Book Hungry 5 out of 5 House Points to Harry Potter and the Sorcerer’s Stone

Posted Sep 22 2011, 7:00 am in , , , , , , ,

Our Book Hungry members were chatting one day when the subject of the Harry Potter books came up and several members admitted never having read them.

*pause for gasp*

As they have become a publishing phenomenon, this astounded me. I’ve read the series several times over now but decided to re-read our selection this month just to refresh my memory. So glad that I did. The book continues to hold its position as one of my all-time favorite stories.

For anyone else who has still not read the books, here’s the summary. Totally unaware that he is actually famous for having survived an evil wizard’s attack that killed his parents, Harry Potter lives with his aunt, uncle and mean cousin, who treat him poorly. When Harry is invited to attend Hogwart’s School of Witchcraft and Wizardry, he learns the truth about himself… and it’s not always pretty. Book 1 focuses on Harry’s first year at Hogwart’s, where the famous sorcerer’s stone has been hidden to keep it safe from the wizarding world’s biggest evil – Lord Voldemort – the same evil wizard who murdered Harry’s parents.

I read The Sorcerer’s Stone – originally published as The Philosopher’s Stone – when my now 16-year-old son was just six years old. He enjoyed magic and loved stories and because I’d heard all the hoopla over the story, I thought I’d give it a shot. I read it through first and then read it out loud to him.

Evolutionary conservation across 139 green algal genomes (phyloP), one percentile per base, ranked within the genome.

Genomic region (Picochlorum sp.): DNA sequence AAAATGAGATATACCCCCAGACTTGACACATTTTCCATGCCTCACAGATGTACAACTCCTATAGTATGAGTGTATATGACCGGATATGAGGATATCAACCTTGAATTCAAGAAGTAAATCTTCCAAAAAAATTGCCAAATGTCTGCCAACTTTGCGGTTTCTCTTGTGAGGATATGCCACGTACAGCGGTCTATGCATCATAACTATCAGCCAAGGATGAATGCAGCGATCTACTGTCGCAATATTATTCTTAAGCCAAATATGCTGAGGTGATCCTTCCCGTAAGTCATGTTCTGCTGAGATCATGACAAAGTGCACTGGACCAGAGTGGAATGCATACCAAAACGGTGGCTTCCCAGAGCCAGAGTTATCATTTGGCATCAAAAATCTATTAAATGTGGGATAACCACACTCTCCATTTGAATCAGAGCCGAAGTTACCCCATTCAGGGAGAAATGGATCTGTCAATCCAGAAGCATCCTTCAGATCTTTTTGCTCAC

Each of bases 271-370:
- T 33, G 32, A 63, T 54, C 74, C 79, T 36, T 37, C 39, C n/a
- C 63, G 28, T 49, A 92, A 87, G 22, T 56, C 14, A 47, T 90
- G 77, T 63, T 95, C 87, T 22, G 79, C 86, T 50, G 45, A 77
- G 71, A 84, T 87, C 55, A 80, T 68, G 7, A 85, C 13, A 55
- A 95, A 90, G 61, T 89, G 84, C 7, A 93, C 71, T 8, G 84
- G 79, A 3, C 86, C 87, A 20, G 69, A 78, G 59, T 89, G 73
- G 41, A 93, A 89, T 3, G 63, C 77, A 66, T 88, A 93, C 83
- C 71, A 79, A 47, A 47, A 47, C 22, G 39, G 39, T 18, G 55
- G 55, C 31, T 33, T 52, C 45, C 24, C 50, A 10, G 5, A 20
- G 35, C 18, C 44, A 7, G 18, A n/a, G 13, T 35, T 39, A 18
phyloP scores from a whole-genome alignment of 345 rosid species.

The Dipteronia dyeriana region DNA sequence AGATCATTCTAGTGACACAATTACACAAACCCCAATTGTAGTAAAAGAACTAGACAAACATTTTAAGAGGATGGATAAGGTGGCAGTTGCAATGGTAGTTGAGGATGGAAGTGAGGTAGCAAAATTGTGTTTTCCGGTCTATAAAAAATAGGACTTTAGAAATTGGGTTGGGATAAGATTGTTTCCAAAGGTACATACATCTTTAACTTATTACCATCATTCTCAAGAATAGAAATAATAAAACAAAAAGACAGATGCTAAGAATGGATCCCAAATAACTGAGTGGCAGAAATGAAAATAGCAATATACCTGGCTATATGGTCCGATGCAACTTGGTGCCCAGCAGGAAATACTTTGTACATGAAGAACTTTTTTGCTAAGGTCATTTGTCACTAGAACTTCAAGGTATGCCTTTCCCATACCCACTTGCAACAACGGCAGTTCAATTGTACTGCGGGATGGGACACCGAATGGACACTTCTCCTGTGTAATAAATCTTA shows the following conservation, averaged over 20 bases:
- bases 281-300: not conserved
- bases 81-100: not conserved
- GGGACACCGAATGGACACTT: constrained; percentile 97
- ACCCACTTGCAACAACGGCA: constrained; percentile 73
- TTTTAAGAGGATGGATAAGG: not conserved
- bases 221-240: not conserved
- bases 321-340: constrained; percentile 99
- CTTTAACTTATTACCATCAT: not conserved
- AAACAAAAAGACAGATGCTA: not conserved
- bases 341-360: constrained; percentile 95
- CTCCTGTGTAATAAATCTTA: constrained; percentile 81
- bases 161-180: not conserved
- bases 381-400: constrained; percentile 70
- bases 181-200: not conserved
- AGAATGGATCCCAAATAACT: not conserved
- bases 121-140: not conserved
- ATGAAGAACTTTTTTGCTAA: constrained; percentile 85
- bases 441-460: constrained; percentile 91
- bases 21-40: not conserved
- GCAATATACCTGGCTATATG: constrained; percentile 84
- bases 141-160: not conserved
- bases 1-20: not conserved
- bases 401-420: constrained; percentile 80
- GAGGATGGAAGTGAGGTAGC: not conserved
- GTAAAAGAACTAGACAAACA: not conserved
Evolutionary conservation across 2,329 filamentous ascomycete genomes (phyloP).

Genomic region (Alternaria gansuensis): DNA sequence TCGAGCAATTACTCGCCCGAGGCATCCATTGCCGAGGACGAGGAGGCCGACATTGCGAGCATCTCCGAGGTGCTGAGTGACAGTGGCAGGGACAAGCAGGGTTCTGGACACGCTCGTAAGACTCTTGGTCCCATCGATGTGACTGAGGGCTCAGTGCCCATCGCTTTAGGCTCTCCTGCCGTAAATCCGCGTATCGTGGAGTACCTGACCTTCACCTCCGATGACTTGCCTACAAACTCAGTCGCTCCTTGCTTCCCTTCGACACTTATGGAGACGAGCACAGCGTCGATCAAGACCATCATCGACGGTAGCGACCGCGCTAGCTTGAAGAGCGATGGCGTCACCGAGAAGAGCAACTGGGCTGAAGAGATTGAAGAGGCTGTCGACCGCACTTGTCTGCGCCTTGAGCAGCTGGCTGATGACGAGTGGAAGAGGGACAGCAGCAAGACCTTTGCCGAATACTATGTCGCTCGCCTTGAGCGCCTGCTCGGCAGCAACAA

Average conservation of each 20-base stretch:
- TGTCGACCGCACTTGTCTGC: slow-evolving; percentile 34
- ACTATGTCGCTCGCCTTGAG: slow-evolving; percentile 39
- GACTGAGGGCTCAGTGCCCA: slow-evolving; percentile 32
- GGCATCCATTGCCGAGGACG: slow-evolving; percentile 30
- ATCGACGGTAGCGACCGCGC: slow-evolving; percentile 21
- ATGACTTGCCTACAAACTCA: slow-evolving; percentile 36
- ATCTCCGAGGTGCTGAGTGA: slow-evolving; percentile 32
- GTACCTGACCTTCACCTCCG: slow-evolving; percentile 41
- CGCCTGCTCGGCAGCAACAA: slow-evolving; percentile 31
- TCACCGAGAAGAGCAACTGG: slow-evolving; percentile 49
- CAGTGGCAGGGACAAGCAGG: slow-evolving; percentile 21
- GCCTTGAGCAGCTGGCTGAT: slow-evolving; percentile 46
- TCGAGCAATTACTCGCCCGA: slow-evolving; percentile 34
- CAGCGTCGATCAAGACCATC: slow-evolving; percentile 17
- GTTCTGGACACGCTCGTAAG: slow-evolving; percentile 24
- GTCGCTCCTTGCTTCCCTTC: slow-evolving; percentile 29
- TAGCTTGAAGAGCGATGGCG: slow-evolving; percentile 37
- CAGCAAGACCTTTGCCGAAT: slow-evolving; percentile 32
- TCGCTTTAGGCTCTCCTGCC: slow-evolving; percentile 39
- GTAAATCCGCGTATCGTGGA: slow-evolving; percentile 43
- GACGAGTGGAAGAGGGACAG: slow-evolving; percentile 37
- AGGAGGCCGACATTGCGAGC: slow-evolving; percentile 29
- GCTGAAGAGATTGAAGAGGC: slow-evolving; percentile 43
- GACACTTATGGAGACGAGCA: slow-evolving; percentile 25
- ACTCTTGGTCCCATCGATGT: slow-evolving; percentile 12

He was instantly hooked. As was I.

And that – right there – is what I think makes Harry Potter so magical. How do you write a middle grade book that appeals to adults as much as their children? First, you base your story on a time-worn plot like good vs. evil and put a little magical spin on it. Next, you put your main character on a classic hero’s journey liberally lined with myths and philosophy. Finally, you build an entire world for your hero from the ground up, a magical world within the ‘real world’ so that it’s not only believable, but maybe even possible.

Easy, right? *rolls eyes*

Whatever the magic formula was doesn’t matter – the end result does. This is a fine story for young children. There are lessons in believing in magic, friendship and trust, appreciating intelligence, and courage for children. For adults, there is the cleverness with which Rowling retells old myths and legends. In fact, my local community college offers a course on Harry Potter philosophy. I love the Mirror of Erised that only reflects one’s deepest desires. In fact, I think it wasn’t until the second or third time I’d read this book that I noticed Erised is desire spelled backwards.

I fell in love with this story ten years ago. It provided a solid foundation on which my son and I forged a common interest that even at sixteen, he refuses to let go of. JK Rowling’s humble beginnings encouraged me to try my hand at this writing thing. I now have six finished novels to my credit – unpublished…¬†for now. *smiles*

Just for giggles and grins, I did a little informal Twitter poll to ask if anyone has NOT read these books. Only a few of my followers responded. I hope this review convinces them to give Harry a try.

If I haven’t convinced you, please read the other Book Hungry book reviews. Just follow the links on your right to their blogs.



3 responses to “Book Hungry 5 out of 5 House Points to Harry Potter and the Sorcerer’s Stone”

  1. Linda G. says:

    Love the HP books! My whole family does. It’s fantastic–and rare–to have books we can ALL enjoy equally.

  2. abby says:

    i too have read the series several times over, but decided to re-read #1 for book hungry and, like you, i’m so glad i did. the magic is as fresh as ever and i got sucked right in. so much so that i’m planning on re-reading the entire series! i can’t wait!

  3. Kelly B says:

    I still haven’t read it. I promise to do so just as soon as I can get it less than $25.00. Or on my kindle. Whichever comes first.